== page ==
Is it "legal" to change requirements midstream. Some courts in some states would recognize a handbook as a contract. The problem quickly becomes one of money, time, and concern--lawyers, testing deadline rapidly approaching, getting a court date, and apathy usually from other students who are "doing ok" and personally know it. Additionally a lot of students won't protest or try making changes under any guise because they are younger, still used to taking orders from elders or those in position of power, or don't want to "rock the boat"--less assertive.

    During school, I highlighted/raised hell/didn't back down on several issues that I deemed important. I often became the only one complaining or the loudest of them. I made some progress or drew positive attention occasionally. I paid some prices for my actions. Still, I feel I did the right things and garnered some private accolades from classmates.

    Long and short to the original poster, I hear you and understand your concerns. I had to repeat a class, retake HESI, and sweat out passing HESI in my senior year to be eligible for NCLEX. It all worked out. It might help your friend to keep things in statistical perspective. If she is receiving As and Bs, she'll probably do ok. My class lost about half its size mostly to poor grades, not supplemental assessment testing. I remember maybe four being dropped, not bad in the grand scheme of things though it "sucked" for the individuals. I can't remember the exact number lost, but all were academically weaker than me. Hope my thoughts and observations are helpful.
  12. by   kwagner_51
    Quote from MLOS
    Agree w/Suzanne. Sounds like the faculty have determined that the ATI requirement is a better fit w/the overall curriculum than the HESI at this time, simple as that.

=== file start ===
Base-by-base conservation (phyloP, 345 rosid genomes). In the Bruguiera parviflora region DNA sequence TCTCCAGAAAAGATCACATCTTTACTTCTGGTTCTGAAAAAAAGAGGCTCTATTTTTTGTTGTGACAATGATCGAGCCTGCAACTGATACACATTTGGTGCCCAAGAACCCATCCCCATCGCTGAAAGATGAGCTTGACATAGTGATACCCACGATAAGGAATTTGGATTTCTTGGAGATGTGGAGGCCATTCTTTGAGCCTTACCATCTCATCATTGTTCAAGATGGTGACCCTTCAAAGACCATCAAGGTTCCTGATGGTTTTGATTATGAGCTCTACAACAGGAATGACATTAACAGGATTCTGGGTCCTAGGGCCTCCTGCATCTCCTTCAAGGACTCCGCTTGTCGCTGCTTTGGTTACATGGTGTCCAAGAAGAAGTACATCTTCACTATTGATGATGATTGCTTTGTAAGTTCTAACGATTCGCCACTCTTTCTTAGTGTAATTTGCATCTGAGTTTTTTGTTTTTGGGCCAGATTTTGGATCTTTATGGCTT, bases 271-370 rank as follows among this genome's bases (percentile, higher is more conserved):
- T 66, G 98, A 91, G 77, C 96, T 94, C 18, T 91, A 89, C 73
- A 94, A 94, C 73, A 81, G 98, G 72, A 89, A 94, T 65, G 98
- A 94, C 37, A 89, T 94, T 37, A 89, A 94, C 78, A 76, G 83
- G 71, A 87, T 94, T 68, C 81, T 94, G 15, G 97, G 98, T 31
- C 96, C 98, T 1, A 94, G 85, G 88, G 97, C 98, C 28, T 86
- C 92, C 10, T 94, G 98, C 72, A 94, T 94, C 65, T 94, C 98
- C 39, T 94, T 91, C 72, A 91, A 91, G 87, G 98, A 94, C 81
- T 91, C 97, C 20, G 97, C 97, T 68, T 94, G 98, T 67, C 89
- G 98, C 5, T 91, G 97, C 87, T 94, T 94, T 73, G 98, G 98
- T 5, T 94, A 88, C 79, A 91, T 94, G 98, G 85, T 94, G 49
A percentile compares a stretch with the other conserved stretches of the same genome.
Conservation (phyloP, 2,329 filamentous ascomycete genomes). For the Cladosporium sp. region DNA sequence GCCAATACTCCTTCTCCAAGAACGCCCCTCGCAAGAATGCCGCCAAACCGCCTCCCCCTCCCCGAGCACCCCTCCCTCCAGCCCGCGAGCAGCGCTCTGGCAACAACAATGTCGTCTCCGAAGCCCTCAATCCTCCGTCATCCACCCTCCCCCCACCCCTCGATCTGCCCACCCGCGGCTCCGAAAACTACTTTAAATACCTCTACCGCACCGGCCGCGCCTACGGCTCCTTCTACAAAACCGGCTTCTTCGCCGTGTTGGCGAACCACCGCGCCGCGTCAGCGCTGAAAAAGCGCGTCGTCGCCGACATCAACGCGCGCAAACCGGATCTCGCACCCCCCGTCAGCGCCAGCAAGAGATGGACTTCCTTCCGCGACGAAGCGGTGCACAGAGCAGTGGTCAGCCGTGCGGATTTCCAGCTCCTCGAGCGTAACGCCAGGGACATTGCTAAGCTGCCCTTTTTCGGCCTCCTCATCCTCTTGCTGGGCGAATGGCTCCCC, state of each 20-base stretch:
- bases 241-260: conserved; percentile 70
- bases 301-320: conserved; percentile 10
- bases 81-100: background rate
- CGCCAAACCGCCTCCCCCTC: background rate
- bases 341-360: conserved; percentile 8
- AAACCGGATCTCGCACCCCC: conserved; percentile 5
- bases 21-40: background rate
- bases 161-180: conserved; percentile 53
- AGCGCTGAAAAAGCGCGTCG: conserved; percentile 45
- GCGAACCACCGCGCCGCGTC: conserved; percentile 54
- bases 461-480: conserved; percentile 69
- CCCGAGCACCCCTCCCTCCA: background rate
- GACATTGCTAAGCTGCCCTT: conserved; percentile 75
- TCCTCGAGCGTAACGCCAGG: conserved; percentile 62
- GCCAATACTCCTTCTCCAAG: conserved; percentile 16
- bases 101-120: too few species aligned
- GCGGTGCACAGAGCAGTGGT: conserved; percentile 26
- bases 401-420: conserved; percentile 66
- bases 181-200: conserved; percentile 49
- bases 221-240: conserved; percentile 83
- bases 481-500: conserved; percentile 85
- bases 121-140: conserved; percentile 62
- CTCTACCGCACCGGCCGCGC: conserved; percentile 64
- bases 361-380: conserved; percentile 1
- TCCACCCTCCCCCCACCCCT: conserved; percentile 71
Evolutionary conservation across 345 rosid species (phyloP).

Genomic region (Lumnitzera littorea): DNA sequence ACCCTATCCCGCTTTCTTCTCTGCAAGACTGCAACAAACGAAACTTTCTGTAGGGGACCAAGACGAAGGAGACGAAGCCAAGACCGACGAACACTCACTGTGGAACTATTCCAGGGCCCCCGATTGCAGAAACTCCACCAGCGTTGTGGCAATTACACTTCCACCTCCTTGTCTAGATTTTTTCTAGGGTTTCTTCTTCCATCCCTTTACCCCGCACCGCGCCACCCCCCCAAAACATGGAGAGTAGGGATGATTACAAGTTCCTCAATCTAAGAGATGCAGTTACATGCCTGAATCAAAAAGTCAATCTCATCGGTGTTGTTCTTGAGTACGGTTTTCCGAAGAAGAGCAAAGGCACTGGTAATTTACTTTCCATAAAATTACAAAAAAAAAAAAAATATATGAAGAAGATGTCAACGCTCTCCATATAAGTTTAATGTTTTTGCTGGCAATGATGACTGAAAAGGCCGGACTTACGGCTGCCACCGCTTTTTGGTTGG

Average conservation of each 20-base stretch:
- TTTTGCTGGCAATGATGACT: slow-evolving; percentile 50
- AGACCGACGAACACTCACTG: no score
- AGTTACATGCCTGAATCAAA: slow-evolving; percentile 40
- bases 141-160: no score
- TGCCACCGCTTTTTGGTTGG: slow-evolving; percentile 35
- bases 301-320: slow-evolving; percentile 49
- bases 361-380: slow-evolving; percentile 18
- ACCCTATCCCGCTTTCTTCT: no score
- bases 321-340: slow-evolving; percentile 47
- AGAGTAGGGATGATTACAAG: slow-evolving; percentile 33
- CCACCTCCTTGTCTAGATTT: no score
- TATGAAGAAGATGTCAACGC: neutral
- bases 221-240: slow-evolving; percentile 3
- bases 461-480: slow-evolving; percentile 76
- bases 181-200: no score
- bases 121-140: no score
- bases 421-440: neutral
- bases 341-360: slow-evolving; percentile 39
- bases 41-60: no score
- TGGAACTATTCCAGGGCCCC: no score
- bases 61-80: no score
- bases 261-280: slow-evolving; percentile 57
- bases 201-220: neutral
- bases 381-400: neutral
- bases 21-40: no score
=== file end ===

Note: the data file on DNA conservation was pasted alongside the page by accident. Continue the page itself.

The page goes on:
Maybe I'm not understanding your position, but I don't understand the suggestion of taking legal action? On what grounds? If you want to graduate from XYZ Institution, then you must meet XYZ Institution's requirements, IMHO.
    If the requirement had been there 1 1/2 yrs ago when she started, fine, no problems. When I took HESI it was an assessment tool to let me know where I was weak. It DID NOT affect whether we continued with our courses.

    With this new test, if a person DOES NOT pass the test, they can NOT go on, REGARDLESS of their grades!! :angryfire Let's say, she has an A in M/S 2, one of her kids gets sick and she can't study for this test. When she takes the test, she is sick, having caught it from her kids. She FAILS the test. Now, the A in M/S means squat, she can not go into M/S 3 in January 2006, BECAUSE she failed a test that wasn't required when she was accepted into the program 1 1/2 yrs ago!!

    Is this a better explaination? I graduated from this program in May of this year. She was a Freshman in the Program. Now they are trying to hurt the good students because some of MY class can't pass boards!!

    Thanks!!

    _________________________________________

    In His Grace,

    Karen

    Failure is NOT an option!!
  13. by   P_RN
    I agree with Suzanne. This is not a change in curriculum. Schools have a bulletin which outlines the order or number of courses needed for graduation. Each course is amended as new information comes around. A different assessment tool is no different than a new bit of information to be learned. You must pass that assessment/test/exam/procedure before you can advance. That's the bottom line.
  14. by   mitchsmom
    I am curious about this, too - whether a school can change what is outlined in the catalog as required for graduation. I didn't think they were supposed to change things until a new class and hence new catalog came in.

    That said, my school of nursing has done it several times. I think it is wrong. People make plans for the years of their schooling based on what the catalog describes. Changes are fine, just start it with a new group of students and put it in their catalog so they may plan accordingly.